My builds have been quick and cheap, figuring things out during the process. The most recent was influenced by the fact I already had the base trailer and did not want to make permanent modifications. The outside size was determined by readily available material. My next build will be larger and I will use another trailer I already have for the base.

As you may have seen in the photos I also carry my kayak on a roof rack and my bicycle on the tongue or a hitch mount. The current model has only some battery stick-on lights, a single burner butane stove, and an ice chest. Some may prefer more amenities.

I do have a larger trailer that is fully self contained with onboard generator, battery bank, toilet, shower, hot water heater, propane oven and stovetop, refrigerator, air conditioner, heater, a full size double Murphy Bed with foam mattress, and 12V DC and 110V AC lighting systems. It serves as my base camp for longer trips and when the wife comes along we take both trailers or I carry in the TW in my pickup bed while pulling the Log Cabin. It was built on used boat trailer frame which allowed a lower center floor and shorter overall height to clear my workshop doors. The cabin exterior is 8' x 14' and overall length is about 18 feet.


log rear.jpg X-Mas Lloyd Park.jpg

Next month the wife is going alone to a family reunion in Vegas and I plan on taking the 4 x 8 trailer and TW on an extended recon and riding trip in Oklahoma and Arkansas to better plan for fall and winter outings ranging from Black Mesa to the Ozarks.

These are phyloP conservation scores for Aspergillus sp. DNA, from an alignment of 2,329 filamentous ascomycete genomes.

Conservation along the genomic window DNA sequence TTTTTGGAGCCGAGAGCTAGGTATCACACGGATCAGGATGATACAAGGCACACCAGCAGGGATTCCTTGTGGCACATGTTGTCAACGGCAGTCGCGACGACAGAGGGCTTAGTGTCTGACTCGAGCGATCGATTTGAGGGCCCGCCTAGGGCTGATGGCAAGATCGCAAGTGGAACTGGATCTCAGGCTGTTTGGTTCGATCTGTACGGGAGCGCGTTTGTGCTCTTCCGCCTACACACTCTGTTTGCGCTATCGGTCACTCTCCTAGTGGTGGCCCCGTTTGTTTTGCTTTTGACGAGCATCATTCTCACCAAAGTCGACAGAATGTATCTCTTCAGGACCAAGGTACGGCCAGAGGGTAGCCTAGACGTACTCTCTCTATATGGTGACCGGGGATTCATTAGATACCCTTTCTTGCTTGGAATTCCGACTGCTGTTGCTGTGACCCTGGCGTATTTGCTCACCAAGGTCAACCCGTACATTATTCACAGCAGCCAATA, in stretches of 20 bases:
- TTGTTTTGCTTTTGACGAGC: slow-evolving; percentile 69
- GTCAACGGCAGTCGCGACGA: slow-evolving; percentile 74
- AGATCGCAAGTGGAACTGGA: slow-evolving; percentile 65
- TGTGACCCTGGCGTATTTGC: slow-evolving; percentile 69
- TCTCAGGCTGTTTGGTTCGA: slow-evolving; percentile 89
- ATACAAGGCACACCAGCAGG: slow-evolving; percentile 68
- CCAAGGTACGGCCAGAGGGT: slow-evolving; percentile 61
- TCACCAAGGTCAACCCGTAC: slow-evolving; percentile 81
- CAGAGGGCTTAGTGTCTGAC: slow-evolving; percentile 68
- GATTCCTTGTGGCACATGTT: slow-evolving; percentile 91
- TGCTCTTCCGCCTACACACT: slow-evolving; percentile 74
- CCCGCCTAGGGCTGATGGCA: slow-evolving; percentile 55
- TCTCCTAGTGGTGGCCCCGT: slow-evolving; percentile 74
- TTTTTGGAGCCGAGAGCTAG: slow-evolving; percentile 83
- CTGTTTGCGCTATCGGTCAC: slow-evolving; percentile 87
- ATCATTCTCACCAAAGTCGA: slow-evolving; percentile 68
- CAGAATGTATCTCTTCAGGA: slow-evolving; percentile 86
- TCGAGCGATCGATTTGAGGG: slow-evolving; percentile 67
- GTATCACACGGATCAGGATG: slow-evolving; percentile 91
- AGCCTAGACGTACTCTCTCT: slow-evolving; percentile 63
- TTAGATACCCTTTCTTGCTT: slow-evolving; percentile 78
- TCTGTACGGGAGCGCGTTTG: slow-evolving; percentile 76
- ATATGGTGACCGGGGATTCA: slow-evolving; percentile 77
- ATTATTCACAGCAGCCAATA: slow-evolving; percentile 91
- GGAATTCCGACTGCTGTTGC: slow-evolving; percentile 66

Good luck with your project and send pictures of your progress. It will definitely extend your range of riding opportunities and allow extended outings.
 

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Discussion Starter #17
There are some great ideas here. Thanks a lot. I am going to do some research on the teardrop sites. I think I'll look at the tractor supply trailers before I make a decision on a base trailer. As I said light weight is my main criteria so I really will try to keep it simple. I design kitchens and build cabinets for a living and build ultralight boats for fun so I am sure that I can come up with something pretty cool. I just have to keep minding myself not to complicate a simple thing. I am not in that big of a hurry,if I have something ready by spring I will be satisfied. My wife has been waiting patiently for me to remodel our bathroom so I really need to pacify her too. I have built four boats since we decided to do the bathroom and she didn't complain so I guess I have a keeper! Once the bathroom and the trailer are complete I'll have an excuse to build another ultralight canoe so we can each have one to take on trips with the trailer.
 

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MCToyer, excellent work but you will have me out in the driveway building something! :)
OP, if you use wood or plywood, you probably know about Rot Doctor two part perpetrating epoxy. It's very thin and sucks into the wood. I rebuilt a small travel trailer from the frame up and used two to three coats on it. Depending on the design you may also glue a piece of epdm rubber roof on top.
 

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Discussion Starter #19
Epoxy isn't cheap but it is very versatile. It can be used as an adhesive,as a coating or when mixed with a thickener as a filler or a structural filet. If I build this trailer it will most likely be 1/4" ply sides with a layer of light weight fiberglass set in epoxy.with the right structural support I think it will allow a light weight and strong structure. Boats are built all the time from 1/4" and thinner plywood.